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Conversion of companies already registered


Conversion of companies already registered

According to Section 18 of the Companies Act, 2013 , a company may convert itself in some
other class of company by altering its ,memorandum and articles of association. Following is
the law with respect to the conversion of the companies already registered.
1. By alteration of memorandum and articles: A company of any class registered under
this Act may convert itself as a company of other class under this Act by alteration of
memorandum and articles of the company in accordance with the provisions of this Chapter.
2. File an application to the Registrar :Wherever such conversion of companies is
required to be done, the company shall file an application to the Registrar, who shall after
satisfying himself that the provisions applicable for registration of companies have been
complied with, close the former registration of the company.

Conversion of companies already registered

3. Issue a certificate of incorporation: After registering the required documents, issue a
certificate of incorporation in the same manner as its first registration.
4. No effect on the debts, liabilities etc.incurred before conversion: The registration of
a company under this section shall not affect any debts, liabilities, obligations or contracts
incurred or entered into, by or on behalf of the company before conversion and such debts,
liabilities, obligations and contracts may be enforced in the manner as if such registration had
not been done.

Preliminary or Pre-Incorporation Contracts

Pre-incorporation contracts are those contracts, which are entered into, by agents or trustees
on behalf of a prospective company before it has come into existence, e.g., with the proprietor
of a business to sell it to the prospective company. Since a company comes in to existence
from the date of its incorporation, it follows that any act purporting to be performed by it prior
to that date is of no effect so far as the company is concerned. It will very likely be the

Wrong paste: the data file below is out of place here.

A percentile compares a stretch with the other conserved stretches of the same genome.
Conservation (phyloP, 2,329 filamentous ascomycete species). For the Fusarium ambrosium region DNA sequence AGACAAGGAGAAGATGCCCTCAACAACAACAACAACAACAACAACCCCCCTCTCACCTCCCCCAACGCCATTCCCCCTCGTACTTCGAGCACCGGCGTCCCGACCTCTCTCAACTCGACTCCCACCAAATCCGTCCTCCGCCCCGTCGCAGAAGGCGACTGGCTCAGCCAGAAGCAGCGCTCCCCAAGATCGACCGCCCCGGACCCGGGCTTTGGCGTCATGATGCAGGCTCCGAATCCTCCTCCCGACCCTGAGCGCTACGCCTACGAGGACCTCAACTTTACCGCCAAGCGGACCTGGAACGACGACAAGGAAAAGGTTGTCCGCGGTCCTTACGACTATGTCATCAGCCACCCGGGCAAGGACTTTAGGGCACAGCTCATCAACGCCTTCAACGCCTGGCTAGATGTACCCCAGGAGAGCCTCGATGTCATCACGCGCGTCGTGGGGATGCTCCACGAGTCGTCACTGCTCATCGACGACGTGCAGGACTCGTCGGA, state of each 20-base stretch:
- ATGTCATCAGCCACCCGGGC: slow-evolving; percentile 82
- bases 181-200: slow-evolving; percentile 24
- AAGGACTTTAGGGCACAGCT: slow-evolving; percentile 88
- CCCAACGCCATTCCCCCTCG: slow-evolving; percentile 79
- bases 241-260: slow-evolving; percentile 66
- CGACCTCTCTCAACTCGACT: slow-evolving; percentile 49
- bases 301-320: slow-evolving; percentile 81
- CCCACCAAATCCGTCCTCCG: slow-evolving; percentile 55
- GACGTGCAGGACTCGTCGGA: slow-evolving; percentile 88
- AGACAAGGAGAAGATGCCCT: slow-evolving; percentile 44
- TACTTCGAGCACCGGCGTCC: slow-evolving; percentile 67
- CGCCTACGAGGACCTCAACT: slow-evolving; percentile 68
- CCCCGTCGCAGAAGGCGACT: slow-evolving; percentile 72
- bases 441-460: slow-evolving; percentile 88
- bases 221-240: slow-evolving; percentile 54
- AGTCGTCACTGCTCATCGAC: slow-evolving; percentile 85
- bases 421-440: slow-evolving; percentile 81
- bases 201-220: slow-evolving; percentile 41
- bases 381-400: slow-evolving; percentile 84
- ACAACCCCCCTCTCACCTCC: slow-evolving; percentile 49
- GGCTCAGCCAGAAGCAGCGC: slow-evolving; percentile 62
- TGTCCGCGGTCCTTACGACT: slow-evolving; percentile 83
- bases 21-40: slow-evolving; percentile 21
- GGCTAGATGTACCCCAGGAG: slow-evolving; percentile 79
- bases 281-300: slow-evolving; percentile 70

intention of the promoters or persons concerned in the company that the company should, on
its formation acquire some property or takeover the existing business, and for this purpose, a
preliminary contract for the acquisition may be entered into before the company is formed. But
as the company is non-existent before incorporation it cannot be bound, by any purported
ratification [Kelner vs. Baxter (1862) L.R. 2 C.P. 174].

Conversion of companies already registered

The rules in respect of preliminary contracts may be summarised as follows:
(a) The vendor cannot sue, or be sued by the company thereof, after its incorporation;
(b) Person who acts for the intended company remains personally liable to the vendor even
if the company purports to ratify the agreement, unless the agreement provides that:
(i) his liability shall cease if the company adopts the agreement; and
(ii) either party may rescind the agreement, if the company does not adopt it within a
specified time;

(c) After incorporation, the company may adopt the preliminary agreement. But this must be
by novation which may be implied from the circumstances. But in some cases, the
memorandum directs the directors to execute such contracts. The company can enforce
a pre-incorporation contract if it is warranted by the terms of incorporation and for
purposes of company.
A pre-incorporation contract can be enforced against the company if it is warranted by the
terms of incorporation and it is adopted by the company and communicated in acceptance.
[Sections 15 and 19 of the Specific Relief Act, 1963]. In such a case, the directors have no
discretion in the matter.

Conversion of companies already registered

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